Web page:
The Mallki Hostel
Breakfast is included and there is a really great seating area with a large TV, an extensive DVD library and a Playstation with many games. A nice touch are the different guitars which are dotted around for guests to play and the beers in the fridge which are paid for with an honesty system when you settle your bill.
My Israeli friend strumming away on the roof terrace
There are optional daily (free) activites available to guests as well as plenty of free bikes to hire. They offer a free dinner to guests once a week, a cocktail evening, bike tours and group walks too. On my first afternoon there were no other takers for the bike tour but Giovani who works at the hostel didn’t hesitate to take me along for a tour of the parks and along the river banks.
Bikes and breakfast in the sun
On my second morning a group of us walked with Andres, Eliana and Vincent (their rescued from Peru Old English Sheepdog) to the large weekly produce market. I love markets but what made this one special was the presence of Andres and Eliana. They pointed out many of the different fruits and vegetables and even purchased different things for us to sample and then we all sat down to a filling set lunch which cost us very little indeed.
local colour and fresh produce
It was here at the Mallki that I met Brian. He is from the US and has been travelling for over four years on his BMW 1200cc motor bike. Beginning in Alaska he is working his way down to Buenas Aires and as I write this he is somewhere in northern Peru. You can check out Brian’s route here – but as a bike owner and rider myself I was very envious of his trip and mode of transport.
Brian preparing to set off for Peru
One evening Andres boiled up a big cauldron of magic which included a bunch of flowers, and then with the generous addition of home-made shnapps we all tested the local drink known as canelazo.
cooking up a storm in the local market
An extemely funny convoluted game of Jenga followed with ten of us from all nationalities playing until late into the night. Despite the large amount of canelzo, or perhaps, because of it, we all took it very seriously although we did end up bending the rules quite wildly.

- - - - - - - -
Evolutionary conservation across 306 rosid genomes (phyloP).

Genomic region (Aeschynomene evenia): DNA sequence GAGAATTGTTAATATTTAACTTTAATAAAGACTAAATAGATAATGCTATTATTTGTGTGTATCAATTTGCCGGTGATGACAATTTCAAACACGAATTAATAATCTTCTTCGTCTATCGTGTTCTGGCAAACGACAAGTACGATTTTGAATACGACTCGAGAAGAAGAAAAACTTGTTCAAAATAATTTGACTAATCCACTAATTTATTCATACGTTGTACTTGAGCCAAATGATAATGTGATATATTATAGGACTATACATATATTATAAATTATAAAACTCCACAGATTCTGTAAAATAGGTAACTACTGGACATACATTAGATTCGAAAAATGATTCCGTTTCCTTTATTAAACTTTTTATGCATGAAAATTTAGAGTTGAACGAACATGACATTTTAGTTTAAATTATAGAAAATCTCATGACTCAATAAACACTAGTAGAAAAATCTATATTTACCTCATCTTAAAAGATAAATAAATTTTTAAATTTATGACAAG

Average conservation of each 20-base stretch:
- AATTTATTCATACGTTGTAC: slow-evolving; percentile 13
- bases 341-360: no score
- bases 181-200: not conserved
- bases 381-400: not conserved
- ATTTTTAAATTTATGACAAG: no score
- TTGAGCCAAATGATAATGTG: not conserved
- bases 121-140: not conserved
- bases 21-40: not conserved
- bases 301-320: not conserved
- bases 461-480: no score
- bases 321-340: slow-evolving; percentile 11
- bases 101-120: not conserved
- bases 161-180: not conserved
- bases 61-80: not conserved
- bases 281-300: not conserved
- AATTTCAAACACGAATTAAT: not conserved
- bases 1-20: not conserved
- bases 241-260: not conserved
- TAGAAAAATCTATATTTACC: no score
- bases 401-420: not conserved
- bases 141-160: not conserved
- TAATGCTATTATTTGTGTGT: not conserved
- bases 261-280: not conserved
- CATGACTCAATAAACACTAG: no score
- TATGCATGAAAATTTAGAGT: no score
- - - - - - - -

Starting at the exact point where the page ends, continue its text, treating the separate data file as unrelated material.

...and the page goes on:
Vincent surveying the dining area
Another afternoon and evening found a lot of us piled on the sofa and huddled under a blanket from the cold watching DVDs. We watched three in a row and was just like a grey autumnal day at home – I think we all needed this downtime.
yet another pretty church
Cuenca has some cool museums and architecture but much of its attraction lies in the surrounding countryside. I never actually made it to the Ingapurka ruins which are apparently Ecuador’s version of Machu Picchu but I did get to the Parque de Caja.
one of the lagunas at Parque de Caja
Formed from glaciers this region reminded me very much of Dartmoor in Devon – it was just bigger and higher with the muted greys and dusky greens and the Ecuadorian versions of gorse and heather. This park also has one of the highest concentrations of individual bodies of water in any highlands with over 271 lakes, ponds and puddles.
water water everywhere
We – two Spaniards, a French woman and a Chilean woman set off to walk around one of the larger lagoons. We had been warned not to attempt any of the larger hikes due to the inclement weather and the thick fog which was due to come down later. Sylvi, Gonzo and myself followed this advice and finished early, waiting for the others in the on site restaurant over a late trout lunch. We waited, and we waited and eventually we had to run so that we didnt miss the last bus out. Luckily the other two turned up in Cuenca having actually walked out of another entrance earlier.